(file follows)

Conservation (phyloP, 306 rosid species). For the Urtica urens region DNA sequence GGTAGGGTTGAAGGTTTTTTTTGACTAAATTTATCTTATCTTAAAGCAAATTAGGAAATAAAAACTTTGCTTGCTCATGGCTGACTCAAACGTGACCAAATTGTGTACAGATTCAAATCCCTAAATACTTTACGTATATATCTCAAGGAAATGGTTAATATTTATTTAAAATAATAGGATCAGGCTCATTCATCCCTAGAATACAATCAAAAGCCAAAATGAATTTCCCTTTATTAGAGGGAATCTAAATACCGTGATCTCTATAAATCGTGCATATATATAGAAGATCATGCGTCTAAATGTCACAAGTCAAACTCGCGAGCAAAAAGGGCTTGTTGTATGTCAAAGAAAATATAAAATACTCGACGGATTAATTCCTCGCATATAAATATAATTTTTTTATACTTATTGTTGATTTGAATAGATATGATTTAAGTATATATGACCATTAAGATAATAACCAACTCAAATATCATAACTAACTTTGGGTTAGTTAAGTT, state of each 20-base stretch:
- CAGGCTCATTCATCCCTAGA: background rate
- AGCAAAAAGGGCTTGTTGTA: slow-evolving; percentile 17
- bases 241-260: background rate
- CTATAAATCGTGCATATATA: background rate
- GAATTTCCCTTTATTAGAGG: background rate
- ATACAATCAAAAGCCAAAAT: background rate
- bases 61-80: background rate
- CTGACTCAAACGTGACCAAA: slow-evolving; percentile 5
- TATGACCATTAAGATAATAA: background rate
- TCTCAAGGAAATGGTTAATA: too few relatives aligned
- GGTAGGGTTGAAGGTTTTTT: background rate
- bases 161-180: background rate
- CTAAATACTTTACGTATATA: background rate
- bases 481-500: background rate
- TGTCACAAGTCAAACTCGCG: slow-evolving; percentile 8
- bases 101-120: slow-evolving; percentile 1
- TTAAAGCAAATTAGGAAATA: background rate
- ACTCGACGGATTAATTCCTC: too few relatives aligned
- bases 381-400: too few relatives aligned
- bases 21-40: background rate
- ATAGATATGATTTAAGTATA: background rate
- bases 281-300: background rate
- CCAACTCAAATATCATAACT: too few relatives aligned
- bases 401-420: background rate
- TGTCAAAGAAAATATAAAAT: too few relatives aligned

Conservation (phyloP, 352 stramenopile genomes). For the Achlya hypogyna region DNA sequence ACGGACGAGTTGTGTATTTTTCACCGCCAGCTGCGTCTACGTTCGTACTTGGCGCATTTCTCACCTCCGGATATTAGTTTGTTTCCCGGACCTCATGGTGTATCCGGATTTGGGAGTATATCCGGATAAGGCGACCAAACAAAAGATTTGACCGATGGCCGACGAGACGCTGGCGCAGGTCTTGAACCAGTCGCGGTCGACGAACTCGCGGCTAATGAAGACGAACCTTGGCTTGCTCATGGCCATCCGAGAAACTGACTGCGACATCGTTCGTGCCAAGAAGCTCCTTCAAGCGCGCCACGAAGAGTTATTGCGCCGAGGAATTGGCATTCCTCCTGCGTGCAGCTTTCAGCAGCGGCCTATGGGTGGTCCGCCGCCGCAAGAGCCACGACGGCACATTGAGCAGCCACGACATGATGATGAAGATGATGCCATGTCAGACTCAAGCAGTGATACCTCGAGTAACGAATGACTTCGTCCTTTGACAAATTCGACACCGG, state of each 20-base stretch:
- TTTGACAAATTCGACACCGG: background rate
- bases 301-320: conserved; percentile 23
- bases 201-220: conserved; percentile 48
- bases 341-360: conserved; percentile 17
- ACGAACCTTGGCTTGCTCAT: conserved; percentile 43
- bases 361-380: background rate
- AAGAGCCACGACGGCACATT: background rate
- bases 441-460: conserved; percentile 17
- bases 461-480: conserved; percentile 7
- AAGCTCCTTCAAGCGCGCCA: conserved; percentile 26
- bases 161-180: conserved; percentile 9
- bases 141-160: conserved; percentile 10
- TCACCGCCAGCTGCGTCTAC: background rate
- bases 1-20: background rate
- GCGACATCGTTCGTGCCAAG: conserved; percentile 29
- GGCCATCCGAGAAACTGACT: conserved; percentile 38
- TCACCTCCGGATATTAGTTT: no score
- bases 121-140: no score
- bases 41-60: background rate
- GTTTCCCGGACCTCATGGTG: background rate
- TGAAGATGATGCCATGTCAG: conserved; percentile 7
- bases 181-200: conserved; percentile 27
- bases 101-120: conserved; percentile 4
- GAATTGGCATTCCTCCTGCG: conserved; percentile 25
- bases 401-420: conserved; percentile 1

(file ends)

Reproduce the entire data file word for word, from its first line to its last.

Conservation (phyloP, 306 rosid species). For the Urtica urens region DNA sequence GGTAGGGTTGAAGGTTTTTTTTGACTAAATTTATCTTATCTTAAAGCAAATTAGGAAATAAAAACTTTGCTTGCTCATGGCTGACTCAAACGTGACCAAATTGTGTACAGATTCAAATCCCTAAATACTTTACGTATATATCTCAAGGAAATGGTTAATATTTATTTAAAATAATAGGATCAGGCTCATTCATCCCTAGAATACAATCAAAAGCCAAAATGAATTTCCCTTTATTAGAGGGAATCTAAATACCGTGATCTCTATAAATCGTGCATATATATAGAAGATCATGCGTCTAAATGTCACAAGTCAAACTCGCGAGCAAAAAGGGCTTGTTGTATGTCAAAGAAAATATAAAATACTCGACGGATTAATTCCTCGCATATAAATATAATTTTTTTATACTTATTGTTGATTTGAATAGATATGATTTAAGTATATATGACCATTAAGATAATAACCAACTCAAATATCATAACTAACTTTGGGTTAGTTAAGTT, state of each 20-base stretch:
- CAGGCTCATTCATCCCTAGA: background rate
- AGCAAAAAGGGCTTGTTGTA: slow-evolving; percentile 17
- bases 241-260: background rate
- CTATAAATCGTGCATATATA: background rate
- GAATTTCCCTTTATTAGAGG: background rate
- ATACAATCAAAAGCCAAAAT: background rate
- bases 61-80: background rate
- CTGACTCAAACGTGACCAAA: slow-evolving; percentile 5
- TATGACCATTAAGATAATAA: background rate
- TCTCAAGGAAATGGTTAATA: too few relatives aligned
- GGTAGGGTTGAAGGTTTTTT: background rate
- bases 161-180: background rate
- CTAAATACTTTACGTATATA: background rate
- bases 481-500: background rate
- TGTCACAAGTCAAACTCGCG: slow-evolving; percentile 8
- bases 101-120: slow-evolving; percentile 1
- TTAAAGCAAATTAGGAAATA: background rate
- ACTCGACGGATTAATTCCTC: too few relatives aligned
- bases 381-400: too few relatives aligned
- bases 21-40: background rate
- ATAGATATGATTTAAGTATA: background rate
- bases 281-300: background rate
- CCAACTCAAATATCATAACT: too few relatives aligned
- bases 401-420: background rate
- TGTCAAAGAAAATATAAAAT: too few relatives aligned

Conservation (phyloP, 352 stramenopile genomes). For the Achlya hypogyna region DNA sequence ACGGACGAGTTGTGTATTTTTCACCGCCAGCTGCGTCTACGTTCGTACTTGGCGCATTTCTCACCTCCGGATATTAGTTTGTTTCCCGGACCTCATGGTGTATCCGGATTTGGGAGTATATCCGGATAAGGCGACCAAACAAAAGATTTGACCGATGGCCGACGAGACGCTGGCGCAGGTCTTGAACCAGTCGCGGTCGACGAACTCGCGGCTAATGAAGACGAACCTTGGCTTGCTCATGGCCATCCGAGAAACTGACTGCGACATCGTTCGTGCCAAGAAGCTCCTTCAAGCGCGCCACGAAGAGTTATTGCGCCGAGGAATTGGCATTCCTCCTGCGTGCAGCTTTCAGCAGCGGCCTATGGGTGGTCCGCCGCCGCAAGAGCCACGACGGCACATTGAGCAGCCACGACATGATGATGAAGATGATGCCATGTCAGACTCAAGCAGTGATACCTCGAGTAACGAATGACTTCGTCCTTTGACAAATTCGACACCGG, state of each 20-base stretch:
- TTTGACAAATTCGACACCGG: background rate
- bases 301-320: conserved; percentile 23
- bases 201-220: conserved; percentile 48
- bases 341-360: conserved; percentile 17
- ACGAACCTTGGCTTGCTCAT: conserved; percentile 43
- bases 361-380: background rate
- AAGAGCCACGACGGCACATT: background rate
- bases 441-460: conserved; percentile 17
- bases 461-480: conserved; percentile 7
- AAGCTCCTTCAAGCGCGCCA: conserved; percentile 26
- bases 161-180: conserved; percentile 9
- bases 141-160: conserved; percentile 10
- TCACCGCCAGCTGCGTCTAC: background rate
- bases 1-20: background rate
- GCGACATCGTTCGTGCCAAG: conserved; percentile 29
- GGCCATCCGAGAAACTGACT: conserved; percentile 38
- TCACCTCCGGATATTAGTTT: no score
- bases 121-140: no score
- bases 41-60: background rate
- GTTTCCCGGACCTCATGGTG: background rate
- TGAAGATGATGCCATGTCAG: conserved; percentile 7
- bases 181-200: conserved; percentile 27
- bases 101-120: conserved; percentile 4
- GAATTGGCATTCCTCCTGCG: conserved; percentile 25
- bases 401-420: conserved; percentile 1